The entirety of Western culture hates old people. And classical music thinks it’s being revolutionary by trying to go along with this. Just what we need — one more cultural entertainment arena that disdains anything and anyone with grey hair and acts like you might as well crawl into the grave when you’re 40.
I have to say it — I wonder how much of this total detestation of the older audience isn’t an expression of the insecure midlife crises of the music professors in today’s colleges who are desperate to appear “with-it” to their teenaged and 20-something undergraduate students.
If they really wanted to attract the new generation, they’d take a page from the anthropologists and attract mothers (says this single, happily childfree curmudgeon). When you get something into a culture via the mothers, it percolates down to the kids. Pique mommy’s interest, and the family will follow.
I’m not talking about a few footnotes for the ladies in the marketing plan, either. I’m talking about deliberately and primarily targeting women of childbearing age as a permanent, dominant policy. None of this doing what they want anyway, and then pretending it’s a mother-oriented marketing plan by mentioning it to the Board chair’s half-his-age trophy wife. Is there a romance novelist convention in town? Offer discounted tickets to the ballet or opera, especially if the opera is something schmaltzy like “Romeo et Juliette” or “Giulio Cesare in Egitto.” No? How about a scrapbooking convention? A quilting convention? A bridal convention?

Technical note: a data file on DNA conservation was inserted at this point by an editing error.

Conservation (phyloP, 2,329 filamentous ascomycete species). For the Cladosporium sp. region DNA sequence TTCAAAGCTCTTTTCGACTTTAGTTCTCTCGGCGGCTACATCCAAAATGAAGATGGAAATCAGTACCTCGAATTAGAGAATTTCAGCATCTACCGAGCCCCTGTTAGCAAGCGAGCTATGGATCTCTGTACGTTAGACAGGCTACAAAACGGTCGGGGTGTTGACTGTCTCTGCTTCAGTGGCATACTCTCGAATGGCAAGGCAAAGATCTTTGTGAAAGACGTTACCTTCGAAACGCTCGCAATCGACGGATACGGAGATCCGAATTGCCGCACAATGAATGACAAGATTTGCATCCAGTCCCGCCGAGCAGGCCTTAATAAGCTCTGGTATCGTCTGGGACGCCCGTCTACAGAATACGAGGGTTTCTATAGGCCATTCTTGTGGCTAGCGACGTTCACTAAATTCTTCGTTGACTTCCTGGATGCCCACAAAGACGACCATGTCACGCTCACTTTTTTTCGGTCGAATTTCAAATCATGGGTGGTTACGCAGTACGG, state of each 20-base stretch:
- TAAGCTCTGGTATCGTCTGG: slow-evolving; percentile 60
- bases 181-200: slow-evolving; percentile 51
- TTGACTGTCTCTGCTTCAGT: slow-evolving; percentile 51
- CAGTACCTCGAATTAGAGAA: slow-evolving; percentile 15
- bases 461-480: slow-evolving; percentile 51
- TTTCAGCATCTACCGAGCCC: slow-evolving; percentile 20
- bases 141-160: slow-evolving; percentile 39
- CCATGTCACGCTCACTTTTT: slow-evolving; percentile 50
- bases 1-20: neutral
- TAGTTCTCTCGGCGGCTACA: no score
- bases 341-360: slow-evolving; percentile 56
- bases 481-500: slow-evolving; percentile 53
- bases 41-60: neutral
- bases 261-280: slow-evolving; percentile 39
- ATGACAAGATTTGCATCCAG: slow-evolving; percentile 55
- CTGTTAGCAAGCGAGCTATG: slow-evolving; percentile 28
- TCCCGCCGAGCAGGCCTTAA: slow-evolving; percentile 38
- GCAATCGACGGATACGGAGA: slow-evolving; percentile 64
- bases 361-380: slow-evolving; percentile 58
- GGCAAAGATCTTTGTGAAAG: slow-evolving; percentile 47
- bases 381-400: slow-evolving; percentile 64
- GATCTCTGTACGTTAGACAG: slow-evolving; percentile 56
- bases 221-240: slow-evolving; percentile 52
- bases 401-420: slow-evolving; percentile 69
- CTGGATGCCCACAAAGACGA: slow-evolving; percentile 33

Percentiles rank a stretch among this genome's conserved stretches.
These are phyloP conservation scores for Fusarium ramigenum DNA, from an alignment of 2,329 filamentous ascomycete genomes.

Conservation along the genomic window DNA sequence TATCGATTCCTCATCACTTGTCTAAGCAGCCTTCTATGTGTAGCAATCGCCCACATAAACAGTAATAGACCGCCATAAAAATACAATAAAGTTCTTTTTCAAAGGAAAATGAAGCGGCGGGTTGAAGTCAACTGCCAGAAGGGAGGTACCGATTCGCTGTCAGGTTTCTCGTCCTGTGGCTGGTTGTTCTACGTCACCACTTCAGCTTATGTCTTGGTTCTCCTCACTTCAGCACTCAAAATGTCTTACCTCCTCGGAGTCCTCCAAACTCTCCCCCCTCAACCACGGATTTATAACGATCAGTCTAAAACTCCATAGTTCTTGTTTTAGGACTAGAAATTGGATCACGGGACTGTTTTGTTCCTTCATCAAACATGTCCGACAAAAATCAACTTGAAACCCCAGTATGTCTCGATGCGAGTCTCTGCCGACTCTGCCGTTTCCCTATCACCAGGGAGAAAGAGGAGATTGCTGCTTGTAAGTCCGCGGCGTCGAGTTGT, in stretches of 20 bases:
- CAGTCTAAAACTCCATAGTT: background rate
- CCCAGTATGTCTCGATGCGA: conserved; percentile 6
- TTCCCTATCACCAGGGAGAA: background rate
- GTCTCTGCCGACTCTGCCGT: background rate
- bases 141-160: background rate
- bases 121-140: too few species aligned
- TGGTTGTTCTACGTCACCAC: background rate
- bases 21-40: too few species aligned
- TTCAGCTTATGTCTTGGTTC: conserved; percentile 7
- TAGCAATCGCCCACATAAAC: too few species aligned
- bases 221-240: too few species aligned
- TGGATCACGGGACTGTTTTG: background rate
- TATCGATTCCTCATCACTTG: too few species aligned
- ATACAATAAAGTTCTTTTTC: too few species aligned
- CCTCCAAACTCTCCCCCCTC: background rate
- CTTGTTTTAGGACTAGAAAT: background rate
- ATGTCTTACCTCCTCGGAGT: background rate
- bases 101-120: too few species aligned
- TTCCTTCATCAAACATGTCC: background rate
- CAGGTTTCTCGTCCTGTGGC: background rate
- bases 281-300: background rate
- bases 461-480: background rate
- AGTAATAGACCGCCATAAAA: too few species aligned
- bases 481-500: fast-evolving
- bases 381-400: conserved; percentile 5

Find anyplace where young mothers hang out to socialize and target the living daylights out of them. Cynically, one could feature pictures of the nicer-looking principles in the advertisements. Nothing tacky, just a demonstration that there are people who look like this and this hanging around up there on stage while you’re hearing Brahms.
But mothers are as “cool” and “hip” and “edgy” a target audience as icky geezers, so here we stand. I don’t anticipate this will sell to any orchestra board or consulting firm anxious to appear “hip” and “edgy,” despite what anthropologists and primate ethologists have already known for decades: that if you get something into a culture via the mothers, it’s there for good.